You heart rate monitor lies to you. It doesn’t mean to. But our OCD society, wanting things tidy and compartmentalized, asks it to do more than it’s capable, which is little more than providing you with numbers to begin your training assessments. The most important indicators you need to follow are (still) performance and feel. Let’s look at why.
A heart rate monitor can only do one thing, count how many times your heart beats. Beyond this it uses calculations to estimate various things, like caloric burn and other factors that the device’s marketing departments think will make you more likely to buy one. The problem with these estimates is that they are very limited in scope, whereas humans are extremely complex.
This article I wrote explains how HR monitors attempt to help you train in zones. As you’ll see, it’s often wrong. Sometimes it’s right, too. The key takeaway is that you can’t really know, which isn’t particularly helpful when 10bpm is the difference between training to separate energy systems.
Caloric burn numbers are even more random. During anaerobic periods (the target area of almost every resistance, HIIT, interval, and even cardio workout) your heart can’t respond fast enough for it’s bpm numbers to matter. It’s beating as fast as it can because you’re out of oxygen for the given task (hence anaerobic). Once your set finishes it continues to beat in order to catch up but this doesn’t fit very well with “training in a heart rate zone” theme programmed into your device.
Furthermore, those anaerobic sets have a cause/effect with your body called hormonal cascading. Hormonal stimulation during anaerobic exercise changes your metabolic process in varying degrees, which effectively changes your caloric burn numbers while at rest, too, as your body recovers from a workout. The cliché “cardio burns calories while you workout and weight training burns calories all day” comes from this. It’s inaccurate as well, since most “cardio” includes anaerobic training as well as aerobic, but it gives you an idea of the processes at work.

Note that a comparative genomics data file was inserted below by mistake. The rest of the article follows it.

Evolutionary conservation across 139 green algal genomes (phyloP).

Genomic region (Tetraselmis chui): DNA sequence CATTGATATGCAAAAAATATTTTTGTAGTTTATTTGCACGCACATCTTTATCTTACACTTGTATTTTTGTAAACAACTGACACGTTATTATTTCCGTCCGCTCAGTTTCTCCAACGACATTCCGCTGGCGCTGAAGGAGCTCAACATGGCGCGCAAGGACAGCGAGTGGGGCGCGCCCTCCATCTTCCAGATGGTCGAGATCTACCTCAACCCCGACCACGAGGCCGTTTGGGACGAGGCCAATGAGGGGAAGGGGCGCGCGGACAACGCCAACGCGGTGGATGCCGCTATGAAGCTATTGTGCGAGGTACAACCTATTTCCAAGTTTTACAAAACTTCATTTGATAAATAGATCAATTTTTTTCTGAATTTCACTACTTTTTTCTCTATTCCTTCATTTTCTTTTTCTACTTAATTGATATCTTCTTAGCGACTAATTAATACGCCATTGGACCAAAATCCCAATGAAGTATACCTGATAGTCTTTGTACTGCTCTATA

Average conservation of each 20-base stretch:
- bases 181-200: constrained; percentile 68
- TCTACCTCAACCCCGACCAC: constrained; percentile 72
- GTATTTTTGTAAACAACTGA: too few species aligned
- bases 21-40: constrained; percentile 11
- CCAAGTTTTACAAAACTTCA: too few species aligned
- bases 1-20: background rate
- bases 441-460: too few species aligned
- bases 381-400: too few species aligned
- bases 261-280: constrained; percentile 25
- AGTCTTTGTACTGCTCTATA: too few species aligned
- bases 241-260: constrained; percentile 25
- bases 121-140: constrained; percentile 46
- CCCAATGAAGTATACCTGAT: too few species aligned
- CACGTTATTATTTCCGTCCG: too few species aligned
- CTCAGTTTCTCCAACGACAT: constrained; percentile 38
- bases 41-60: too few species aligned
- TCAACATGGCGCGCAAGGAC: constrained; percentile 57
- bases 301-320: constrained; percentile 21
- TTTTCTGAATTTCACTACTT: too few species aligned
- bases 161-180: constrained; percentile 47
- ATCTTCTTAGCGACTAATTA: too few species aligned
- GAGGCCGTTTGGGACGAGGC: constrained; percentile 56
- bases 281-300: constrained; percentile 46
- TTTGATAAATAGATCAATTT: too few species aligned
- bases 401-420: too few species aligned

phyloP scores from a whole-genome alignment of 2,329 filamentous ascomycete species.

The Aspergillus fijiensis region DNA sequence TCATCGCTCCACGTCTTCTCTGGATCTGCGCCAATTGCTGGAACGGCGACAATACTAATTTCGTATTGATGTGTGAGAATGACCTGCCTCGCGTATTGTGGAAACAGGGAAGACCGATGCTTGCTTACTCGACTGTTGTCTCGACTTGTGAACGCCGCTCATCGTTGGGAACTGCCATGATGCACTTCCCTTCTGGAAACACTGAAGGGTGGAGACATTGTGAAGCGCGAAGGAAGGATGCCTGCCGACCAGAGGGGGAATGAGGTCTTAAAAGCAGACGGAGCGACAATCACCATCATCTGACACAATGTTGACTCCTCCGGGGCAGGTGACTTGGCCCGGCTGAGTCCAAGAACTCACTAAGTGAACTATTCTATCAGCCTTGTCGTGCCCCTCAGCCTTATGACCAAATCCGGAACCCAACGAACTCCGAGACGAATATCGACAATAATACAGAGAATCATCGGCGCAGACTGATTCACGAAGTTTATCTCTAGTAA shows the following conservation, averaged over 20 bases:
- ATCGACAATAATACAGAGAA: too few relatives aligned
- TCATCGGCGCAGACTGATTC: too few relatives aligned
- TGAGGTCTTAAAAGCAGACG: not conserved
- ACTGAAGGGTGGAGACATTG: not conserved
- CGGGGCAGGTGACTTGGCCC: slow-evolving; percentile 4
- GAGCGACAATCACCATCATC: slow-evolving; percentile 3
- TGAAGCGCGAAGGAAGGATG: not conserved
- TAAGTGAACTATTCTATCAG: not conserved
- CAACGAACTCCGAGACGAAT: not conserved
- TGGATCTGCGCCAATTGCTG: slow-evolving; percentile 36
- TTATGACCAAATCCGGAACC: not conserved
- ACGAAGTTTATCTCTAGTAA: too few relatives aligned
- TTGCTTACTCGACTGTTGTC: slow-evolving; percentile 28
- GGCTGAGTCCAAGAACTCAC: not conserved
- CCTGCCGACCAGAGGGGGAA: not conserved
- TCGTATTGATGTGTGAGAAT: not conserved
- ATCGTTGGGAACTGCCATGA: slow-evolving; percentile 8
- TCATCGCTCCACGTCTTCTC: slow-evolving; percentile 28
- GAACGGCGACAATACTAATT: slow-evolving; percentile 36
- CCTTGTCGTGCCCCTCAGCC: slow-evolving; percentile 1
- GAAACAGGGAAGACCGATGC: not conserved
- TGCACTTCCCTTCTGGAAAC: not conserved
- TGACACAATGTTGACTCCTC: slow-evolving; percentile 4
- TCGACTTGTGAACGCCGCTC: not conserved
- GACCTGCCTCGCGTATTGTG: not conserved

In this scenario, your HR monitor tries to estimate anaerobic caloric burn using an algorithm. Problem is there are many different ways to load force and no way for the monitor to assess it. Simple examples are the amount of weight added to a movement, the percentage of maximal force used for explosion or a landing, which are virtually unnoticed by your heart (it’s going as fast as it can already) but has great impact on your hormonal response. This can lead to staggering differences between what happened during a workout and what you’re reading on your watch.
This is why I always look to performance, first. You don’t write down how much weight you used, how quick your sets were, how high you jumped, etc, to boost your ego. You do it to have a reference on how your training is going.
Other than adaptation periods, when you get worse before you get better (which should be short) workout performance should always be increasing. When it’s not your doing something wrong. It’s really that simple.
Just because you’re pushing a gadget outside of its comfort zone doesn’t mean it’s worthless. Read the article in the above link to see how those numbers can benefit you. But you also need bounce the numbers you’re getting off of your performance and how you feel. Otherwise you can end up adjusting things based on numbers instead rationale, which makes little sense when you know those numbers are probably wrong.